AMMAN, Feb. 12 (Xinhua) -- United Nations High Commissioner for Refugees (UNHCR) Chief Filippo Grandi on Monday said refugee hosting countries should not be forgotten, the state-run Petra news agency reported.
He made the remarks during a visit to Zaatari camp for Syrian refugees on the start of a three-day visit to Jordan as part of a broader mission including Lebanon, Turkey and Syria, aimed at meeting with government officials and refugee families across the region.
"Countries like Jordan, Lebanon, Turkey, Iraq and Egypt are making big efforts to support the refugees during the ongoing crisis and they shall not be forgotten by the international community," Grandi said.
He called on the donor countries "to pledge funds to these countries and consider the responsibility that the host communities are taking."
"This is my third visit to Jordan and it is not by chance that the kingdom is my first stop in this regional tour," the commissioner said.
He also commented on aid to Syrians stranded in the no man's land between Jordan and Syria. "The individuals stranded in this area are internally displaced within Syria, and therefore, it is the Syrian government who holds responsibility for them."
Grandi also hailed Jordan's efforts to boost employment among Syrian refugees, saying greater international support for such schemes was needed to lift millions of Syrians across the region out of poverty.
Of some 657,000 registered Syrian refugees in Jordan, more than 80 percent live below the poverty line on less than three U.S. dollars a day, mirroring the situation of more than 5.5 million Syrian refugees across the region.
After years of exile, families are slipping deeper into debt and struggling to meet their basic needs.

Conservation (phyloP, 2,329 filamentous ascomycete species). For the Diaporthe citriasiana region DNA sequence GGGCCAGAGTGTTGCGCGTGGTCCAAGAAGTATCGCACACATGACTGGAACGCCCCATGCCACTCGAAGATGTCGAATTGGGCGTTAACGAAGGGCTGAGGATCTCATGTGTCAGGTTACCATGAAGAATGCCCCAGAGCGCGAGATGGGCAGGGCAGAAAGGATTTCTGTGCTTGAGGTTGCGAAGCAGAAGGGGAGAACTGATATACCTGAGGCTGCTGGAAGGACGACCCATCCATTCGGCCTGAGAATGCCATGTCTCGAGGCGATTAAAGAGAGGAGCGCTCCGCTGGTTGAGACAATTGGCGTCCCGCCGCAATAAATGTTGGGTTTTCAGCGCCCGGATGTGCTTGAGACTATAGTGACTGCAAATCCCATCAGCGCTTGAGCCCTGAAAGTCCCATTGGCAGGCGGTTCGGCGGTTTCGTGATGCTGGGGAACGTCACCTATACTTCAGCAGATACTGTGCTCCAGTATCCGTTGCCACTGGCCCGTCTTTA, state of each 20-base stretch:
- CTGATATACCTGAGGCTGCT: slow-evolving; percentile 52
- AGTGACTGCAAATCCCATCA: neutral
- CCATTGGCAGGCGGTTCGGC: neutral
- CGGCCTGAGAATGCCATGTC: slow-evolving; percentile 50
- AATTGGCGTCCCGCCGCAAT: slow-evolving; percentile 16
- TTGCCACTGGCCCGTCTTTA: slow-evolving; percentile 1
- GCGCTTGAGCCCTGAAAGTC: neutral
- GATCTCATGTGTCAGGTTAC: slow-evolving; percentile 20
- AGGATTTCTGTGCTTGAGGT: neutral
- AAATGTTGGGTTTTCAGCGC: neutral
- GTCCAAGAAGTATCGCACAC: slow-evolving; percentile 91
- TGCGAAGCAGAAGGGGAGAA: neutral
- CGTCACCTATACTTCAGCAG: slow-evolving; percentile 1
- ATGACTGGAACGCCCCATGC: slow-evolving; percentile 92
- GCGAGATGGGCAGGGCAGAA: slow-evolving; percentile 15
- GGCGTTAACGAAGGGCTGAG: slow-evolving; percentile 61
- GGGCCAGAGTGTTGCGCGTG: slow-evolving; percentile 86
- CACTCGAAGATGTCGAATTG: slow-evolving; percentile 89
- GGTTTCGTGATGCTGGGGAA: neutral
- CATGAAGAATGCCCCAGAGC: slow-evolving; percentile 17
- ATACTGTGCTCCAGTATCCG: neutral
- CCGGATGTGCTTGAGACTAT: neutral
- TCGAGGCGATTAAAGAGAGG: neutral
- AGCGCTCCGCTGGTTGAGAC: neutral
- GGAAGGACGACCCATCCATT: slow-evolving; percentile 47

"I want to commend the government of Jordan for having facilitated schemes that allow Syrian refugees to have jobs," the UN High Commissioner for Refugees told a news conference in Jordan's Zaatari refugee camp.
"What I will say to donors is we need to invest more in these schemes," he said in a UNHCR statement.
Grandi noted that Jordan has so far issued more than 88,000 work permits to Syrians, as part of a 2016 "compact" deal that also increased international aid to the country. The majority of permits were issued for the agriculture and construction sectors, with women accounting for around 5 percent of the total.
Grandi hailed the "new way" to support refugees, which does not make them dependent exclusively on handouts of food or cash.
"It allows them to earn money, to have the dignity of having work, and to also build skills, especially for women, which will be very useful when they go home," he said.
On his third visit to Jordan as high commissioner, he also met with refugees living inside a secure area of Azraq camp, located in the country's remote northeastern desert.
Many of the around 8,000 individuals living in the fenced-off area have been there since mid-2016, while they were among more than 21,000 Syrians transferred to the camp after spending months stranded at the border.
Grandi acknowledged the government's security concerns, which to date have seen some 13,000 cleared to join the general camp population, but said UNHCR was worried about the impact of such an extended period of confinement on those remaining.